Summer Sizzler is RPW’s biggest show of the summer, and this year they really stacked the card sky high. Not only did it feature the final appearance in the promotion of RPW mainstay and worldwide superstar Prince Devitt, it also had the return of two former stars from NXT, two fly-ins from New Japan, the then current ROH champion Adam Cole, “Mr Wrestling” himself Kevin Steen and many more. This show had high expectations from everybody going in, but did it deliver?
Now as a precursor, let me just point out, this is a live review. Now in general, a great show live will be a great show on DVD, TV or PPV, whatever. But there are certain things that come across better live than on a screen, and vice-versa. Sometimes a good crowd can be mic’d up poorly, or sometimes you can find yourself in a quiet section of a loud crowd. Crowd brawling in general is a lot more exciting when it’s happening a few feet from you, but it can really suck when it’s occurring on the other side of the arena and you can’t see a thing. You can miss stuff live that they catch on camera, or you can see stuff live that doesn’t get caught on camera. So take that into account if I do manage to convince you to purchase this DVD, our mileages may vary, up to around ½* in my experiences.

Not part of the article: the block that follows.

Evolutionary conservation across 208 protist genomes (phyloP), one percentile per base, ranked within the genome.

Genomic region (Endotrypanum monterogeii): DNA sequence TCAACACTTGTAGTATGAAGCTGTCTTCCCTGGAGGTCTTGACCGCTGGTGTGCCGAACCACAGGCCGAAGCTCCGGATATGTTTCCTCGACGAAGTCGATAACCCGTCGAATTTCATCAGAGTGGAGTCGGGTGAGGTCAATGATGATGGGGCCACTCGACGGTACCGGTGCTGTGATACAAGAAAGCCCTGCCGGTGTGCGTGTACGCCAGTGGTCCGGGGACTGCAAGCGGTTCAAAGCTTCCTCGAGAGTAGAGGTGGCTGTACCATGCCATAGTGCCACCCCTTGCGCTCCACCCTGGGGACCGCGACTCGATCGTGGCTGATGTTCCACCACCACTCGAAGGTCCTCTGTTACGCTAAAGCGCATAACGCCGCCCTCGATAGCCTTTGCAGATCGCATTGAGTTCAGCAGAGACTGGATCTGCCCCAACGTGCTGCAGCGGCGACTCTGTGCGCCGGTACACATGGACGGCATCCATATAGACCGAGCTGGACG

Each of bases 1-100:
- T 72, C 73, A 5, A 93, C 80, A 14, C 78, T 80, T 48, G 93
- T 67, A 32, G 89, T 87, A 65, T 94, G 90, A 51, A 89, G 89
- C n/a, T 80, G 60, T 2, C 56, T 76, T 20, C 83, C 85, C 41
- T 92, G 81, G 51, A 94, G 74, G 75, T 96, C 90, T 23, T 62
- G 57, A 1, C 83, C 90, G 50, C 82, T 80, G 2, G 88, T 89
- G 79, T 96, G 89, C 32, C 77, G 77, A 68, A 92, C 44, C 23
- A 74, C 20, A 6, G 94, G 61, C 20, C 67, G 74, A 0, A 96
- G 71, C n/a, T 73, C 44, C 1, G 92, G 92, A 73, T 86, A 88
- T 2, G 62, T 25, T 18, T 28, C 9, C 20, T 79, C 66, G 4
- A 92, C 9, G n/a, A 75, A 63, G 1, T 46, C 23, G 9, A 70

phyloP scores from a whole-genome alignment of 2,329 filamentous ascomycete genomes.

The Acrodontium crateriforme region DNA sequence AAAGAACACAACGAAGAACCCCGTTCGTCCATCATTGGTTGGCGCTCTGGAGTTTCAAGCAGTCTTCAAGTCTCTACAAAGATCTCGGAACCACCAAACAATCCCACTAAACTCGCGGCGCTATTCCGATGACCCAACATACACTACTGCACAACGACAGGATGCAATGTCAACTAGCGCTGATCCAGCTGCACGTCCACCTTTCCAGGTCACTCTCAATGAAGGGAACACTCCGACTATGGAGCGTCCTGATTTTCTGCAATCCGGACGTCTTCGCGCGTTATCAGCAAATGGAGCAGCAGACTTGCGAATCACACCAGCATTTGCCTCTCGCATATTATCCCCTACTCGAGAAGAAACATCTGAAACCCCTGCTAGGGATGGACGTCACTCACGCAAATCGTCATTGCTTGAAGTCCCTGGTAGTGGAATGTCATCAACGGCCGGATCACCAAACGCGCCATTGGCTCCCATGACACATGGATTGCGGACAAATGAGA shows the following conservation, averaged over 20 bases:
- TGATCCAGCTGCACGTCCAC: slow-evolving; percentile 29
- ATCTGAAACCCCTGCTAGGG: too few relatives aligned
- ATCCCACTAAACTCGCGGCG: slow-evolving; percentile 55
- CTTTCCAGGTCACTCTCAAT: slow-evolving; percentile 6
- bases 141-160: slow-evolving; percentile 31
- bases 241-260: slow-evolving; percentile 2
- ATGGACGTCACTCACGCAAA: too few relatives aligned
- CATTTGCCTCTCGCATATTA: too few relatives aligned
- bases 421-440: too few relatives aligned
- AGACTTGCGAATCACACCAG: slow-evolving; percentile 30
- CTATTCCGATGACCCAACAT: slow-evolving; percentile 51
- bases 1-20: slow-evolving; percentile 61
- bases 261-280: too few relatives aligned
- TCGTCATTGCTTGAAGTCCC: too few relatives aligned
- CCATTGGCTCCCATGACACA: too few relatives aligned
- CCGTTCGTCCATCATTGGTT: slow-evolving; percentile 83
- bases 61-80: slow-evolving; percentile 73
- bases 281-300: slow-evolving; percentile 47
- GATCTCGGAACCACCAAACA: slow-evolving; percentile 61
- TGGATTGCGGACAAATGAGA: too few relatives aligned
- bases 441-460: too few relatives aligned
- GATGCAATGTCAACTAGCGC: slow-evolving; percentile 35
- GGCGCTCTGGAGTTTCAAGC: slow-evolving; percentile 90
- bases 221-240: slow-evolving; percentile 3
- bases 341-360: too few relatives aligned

So without further ado, here we go. York Hall was totally packed, with both the ground floor and the balcony level packed from what I could see, so probably somewhere between 1,000-1,200 attendance wise. Before the opener, the ring announcer informed the crowd that Paul Robinson, one half of the Swords of Essex, hasn’t been able to make it to the event, but they’d found a suitable replacement.